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John Ottman

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ENTERTAINMENT
July 2, 2006 | Scott Timberg
WHEN Hollywood composer John Ottman, who wrote the scores for director Bryan Singer's "The Usual Suspects" and "X2: X-Men United," was approached about scoring Singer's latest, "Superman Returns," he admits he was a bit daunted. "There was a great weight on my shoulders because of the strength of the original theme," he says of the John Williams melody that accompanied director Richard Donner's 1978 film "Superman."
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ENTERTAINMENT
July 2, 2006 | Scott Timberg
WHEN Hollywood composer John Ottman, who wrote the scores for director Bryan Singer's "The Usual Suspects" and "X2: X-Men United," was approached about scoring Singer's latest, "Superman Returns," he admits he was a bit daunted. "There was a great weight on my shoulders because of the strength of the original theme," he says of the John Williams melody that accompanied director Richard Donner's 1978 film "Superman."
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ENTERTAINMENT
May 4, 2003 | Jon Burlingame, Special to The Times
Hollywood is full of hyphenates: writer-directors, director-producers, even director-composers. But, as far as we can tell, John Ottman is the town's only composer-editor. He has functioned as both film editor and score composer on four of director Bryan Singer's five movies, winning the British version of the Academy Award for editing 1995's "The Usual Suspects." His latest dual effort is on Singer's "X2: X-Men United," which opened last week.
ENTERTAINMENT
May 4, 2003 | Jon Burlingame, Special to The Times
Hollywood is full of hyphenates: writer-directors, director-producers, even director-composers. But, as far as we can tell, John Ottman is the town's only composer-editor. He has functioned as both film editor and score composer on four of director Bryan Singer's five movies, winning the British version of the Academy Award for editing 1995's "The Usual Suspects." His latest dual effort is on Singer's "X2: X-Men United," which opened last week.
ENTERTAINMENT
September 22, 2000 | DAVID CHUTE, SPECIAL TO THE TIMES
The coolest single element in the walk-don't-run horror sequel "Urban Legends: Final Cut" may be its atmospheric setting, the actual rural campus of Trent University, in Peterborough, Ontario. With blocky poured-concrete buildings and a river-spanning bridge plopped down among wooded hills, the place is a bizarre stylistic mix of faux Frank Lloyd Wright and grim Stalinist modern; call it institutional gothic. Trent U. must be a pretty oppressive place to spend one's college years.
ENTERTAINMENT
August 16, 1995 | KENNETH TURAN, TIMES FILM CRITIC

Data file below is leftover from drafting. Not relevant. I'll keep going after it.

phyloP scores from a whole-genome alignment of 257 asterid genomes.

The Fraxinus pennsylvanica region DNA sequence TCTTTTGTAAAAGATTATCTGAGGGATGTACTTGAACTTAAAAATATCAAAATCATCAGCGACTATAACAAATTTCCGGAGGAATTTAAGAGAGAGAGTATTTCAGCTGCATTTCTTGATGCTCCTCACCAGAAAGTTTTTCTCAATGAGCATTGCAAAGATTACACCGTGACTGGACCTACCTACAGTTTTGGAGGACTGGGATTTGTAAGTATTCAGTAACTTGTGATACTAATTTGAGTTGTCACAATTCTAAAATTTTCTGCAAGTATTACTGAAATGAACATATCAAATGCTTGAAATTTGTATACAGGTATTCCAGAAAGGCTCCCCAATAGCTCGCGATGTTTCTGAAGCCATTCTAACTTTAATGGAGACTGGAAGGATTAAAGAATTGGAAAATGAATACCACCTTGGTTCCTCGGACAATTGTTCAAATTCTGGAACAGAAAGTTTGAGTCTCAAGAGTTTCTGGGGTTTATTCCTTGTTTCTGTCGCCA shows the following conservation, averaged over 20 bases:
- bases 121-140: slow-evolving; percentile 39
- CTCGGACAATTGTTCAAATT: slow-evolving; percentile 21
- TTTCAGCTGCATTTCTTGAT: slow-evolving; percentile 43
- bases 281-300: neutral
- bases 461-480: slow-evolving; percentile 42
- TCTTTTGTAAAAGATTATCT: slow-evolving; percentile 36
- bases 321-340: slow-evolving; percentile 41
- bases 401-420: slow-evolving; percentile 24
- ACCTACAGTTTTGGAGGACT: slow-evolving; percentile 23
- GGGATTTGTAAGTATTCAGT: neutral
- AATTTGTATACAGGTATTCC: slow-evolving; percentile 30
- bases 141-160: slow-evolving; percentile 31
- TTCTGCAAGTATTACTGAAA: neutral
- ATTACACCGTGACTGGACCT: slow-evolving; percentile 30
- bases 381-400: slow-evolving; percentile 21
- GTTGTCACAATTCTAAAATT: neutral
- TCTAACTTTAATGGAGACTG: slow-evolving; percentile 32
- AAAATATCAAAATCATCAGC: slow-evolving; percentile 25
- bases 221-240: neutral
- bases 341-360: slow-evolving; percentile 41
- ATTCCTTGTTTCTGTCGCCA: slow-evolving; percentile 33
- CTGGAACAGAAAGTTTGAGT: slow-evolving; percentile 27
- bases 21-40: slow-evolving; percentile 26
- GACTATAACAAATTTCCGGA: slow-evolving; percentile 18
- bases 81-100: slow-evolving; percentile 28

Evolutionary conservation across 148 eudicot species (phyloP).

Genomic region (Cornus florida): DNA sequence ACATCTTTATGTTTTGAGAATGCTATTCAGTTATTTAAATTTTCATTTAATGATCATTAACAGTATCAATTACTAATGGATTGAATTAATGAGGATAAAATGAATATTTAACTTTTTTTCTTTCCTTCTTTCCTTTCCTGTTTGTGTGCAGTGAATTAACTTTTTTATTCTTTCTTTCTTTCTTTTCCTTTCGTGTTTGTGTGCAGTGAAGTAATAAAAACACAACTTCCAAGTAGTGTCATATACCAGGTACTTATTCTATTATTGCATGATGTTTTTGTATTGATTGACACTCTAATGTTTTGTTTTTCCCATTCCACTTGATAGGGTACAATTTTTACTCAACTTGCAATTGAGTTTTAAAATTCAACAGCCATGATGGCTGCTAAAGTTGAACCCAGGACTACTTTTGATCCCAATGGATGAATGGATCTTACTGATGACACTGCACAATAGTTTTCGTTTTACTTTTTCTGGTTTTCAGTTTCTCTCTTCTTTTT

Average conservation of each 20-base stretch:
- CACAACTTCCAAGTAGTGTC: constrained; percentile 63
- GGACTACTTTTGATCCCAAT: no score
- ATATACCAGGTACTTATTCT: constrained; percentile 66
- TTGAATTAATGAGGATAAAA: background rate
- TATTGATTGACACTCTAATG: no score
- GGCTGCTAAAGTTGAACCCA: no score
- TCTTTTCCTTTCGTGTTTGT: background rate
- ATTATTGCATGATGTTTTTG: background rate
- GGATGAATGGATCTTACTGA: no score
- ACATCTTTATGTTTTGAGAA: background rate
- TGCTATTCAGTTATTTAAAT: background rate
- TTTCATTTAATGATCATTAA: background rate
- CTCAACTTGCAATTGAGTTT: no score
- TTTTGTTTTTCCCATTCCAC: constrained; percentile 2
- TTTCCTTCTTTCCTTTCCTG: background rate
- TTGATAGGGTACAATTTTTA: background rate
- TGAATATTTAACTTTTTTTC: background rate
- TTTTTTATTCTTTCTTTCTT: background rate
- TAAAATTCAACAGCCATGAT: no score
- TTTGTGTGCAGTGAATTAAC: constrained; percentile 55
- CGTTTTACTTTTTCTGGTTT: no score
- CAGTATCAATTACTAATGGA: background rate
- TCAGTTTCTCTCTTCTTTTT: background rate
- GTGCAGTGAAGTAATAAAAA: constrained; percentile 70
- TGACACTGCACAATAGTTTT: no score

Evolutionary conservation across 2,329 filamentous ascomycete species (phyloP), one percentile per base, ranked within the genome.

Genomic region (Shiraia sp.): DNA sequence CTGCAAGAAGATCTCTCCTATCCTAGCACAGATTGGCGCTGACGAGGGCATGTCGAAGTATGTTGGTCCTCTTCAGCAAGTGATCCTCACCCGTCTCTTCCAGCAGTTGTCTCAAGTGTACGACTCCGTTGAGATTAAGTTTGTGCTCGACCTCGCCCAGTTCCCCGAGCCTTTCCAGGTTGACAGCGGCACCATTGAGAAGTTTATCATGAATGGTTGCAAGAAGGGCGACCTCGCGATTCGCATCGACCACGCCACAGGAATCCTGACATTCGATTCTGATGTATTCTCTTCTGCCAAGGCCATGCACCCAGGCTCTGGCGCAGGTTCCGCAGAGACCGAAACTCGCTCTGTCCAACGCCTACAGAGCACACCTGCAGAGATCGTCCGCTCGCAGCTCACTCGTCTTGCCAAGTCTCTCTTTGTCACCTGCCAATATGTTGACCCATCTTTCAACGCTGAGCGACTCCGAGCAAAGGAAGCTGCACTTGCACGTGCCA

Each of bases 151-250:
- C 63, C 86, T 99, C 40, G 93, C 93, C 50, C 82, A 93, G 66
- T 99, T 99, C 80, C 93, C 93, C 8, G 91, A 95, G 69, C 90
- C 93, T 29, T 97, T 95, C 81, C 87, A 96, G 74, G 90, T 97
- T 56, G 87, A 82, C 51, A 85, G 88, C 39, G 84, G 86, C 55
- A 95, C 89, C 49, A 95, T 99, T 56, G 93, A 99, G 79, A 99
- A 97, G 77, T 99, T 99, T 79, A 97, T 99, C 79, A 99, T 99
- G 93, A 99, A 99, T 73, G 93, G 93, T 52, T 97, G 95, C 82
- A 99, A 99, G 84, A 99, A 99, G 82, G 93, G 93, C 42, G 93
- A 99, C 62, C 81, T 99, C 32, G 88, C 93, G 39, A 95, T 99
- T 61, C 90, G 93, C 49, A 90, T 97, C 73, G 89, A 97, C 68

"The Usual Suspects" is a maze that moviegoers will be happy to get lost in, a criminal roller coaster with twists so unsettling no choice exists but to hold on and go along for the ride. A fatalistic tale of power, betrayal, crime and punishment, spiced with just a whiff of romance, it is more than anything a polished exercise in pure virtuoso style. The key stylist is director Bryan Singer, whose debut film, "Public Access," won the Grand Jury Prize at Sundance a few years back.
ENTERTAINMENT
January 28, 2005 | Kevin Crust, Times Staff Writer
The year's first laugh-out-loud-funny thriller, "Hide and Seek," owes much to Stephen King and not a little to the perilous path of being too self-referential. "Come out, come out, wherever you are!" beckons an oft-repeated piece of dialogue, echoing star Robert De Niro's Max Cady in the 1991 version of "Cape Fear." It's a silly connective -- using intentional humor to leaven the tension.
ENTERTAINMENT
October 23, 1998 | JACK MATHEWS, FOR THE TIMES
Adapted from a Stephen King novella, and staged like a two-character David Mamet play, Bryan Singer's "Apt Pupil" is a curious big-screen project, to be sure. Add in the subject matter, a teenage boy's obsession with an ex-Nazi's concentration camp reveries, and the experience is like staring at molecular evil through an electron microscope. Ultimately, the view is too close for either comfort or scrutiny.
ENTERTAINMENT
September 10, 2004 | Kevin Thomas, Times Staff Writer
Action thrillers are fun when filmmakers teeter at the edge of implausibility -- without slipping over it. If "Collateral" is an excellent example of how to go right up to the brink with finesse, "Cellular" illustrates what happens when a viable premise is spoiled by sheer preposterousness. The movie strains to divert audiences but short-changes them instead. Written by Chris Morgan from a story by shrewd veteran Larry Cohen and directed by David R.
ENTERTAINMENT
April 16, 1999 | JOHN ANDERSON, FOR THE TIMES
In spring, a studio's fancy turns to thoughts of unreleasable movies. And how to release them. In the case of "Goodbye Lover," the distributors / producers decided on attaching one of those enticing requests to the usual press notes: "Warner Bros. and New Regency would appreciate your not revealing to your readers and viewers who's doing what to whom."
NEWS
June 21, 2007 | Andrew Hiltzik
Not all Los Angeles Film Festival activities involve watching movies. Here are some of the festival's more offbeat highlights: * Party! "The Transformers" premieres in multiple theaters in Westwood Village on Wednesday, followed by an outdoor block party. Tickets, $25. * Show up and sing. One of the most popular episodes of Joss Whedon's cult favorite show, "Buffy: The Vampire Slayer," was a musical episode titled "Once More With Feeling."
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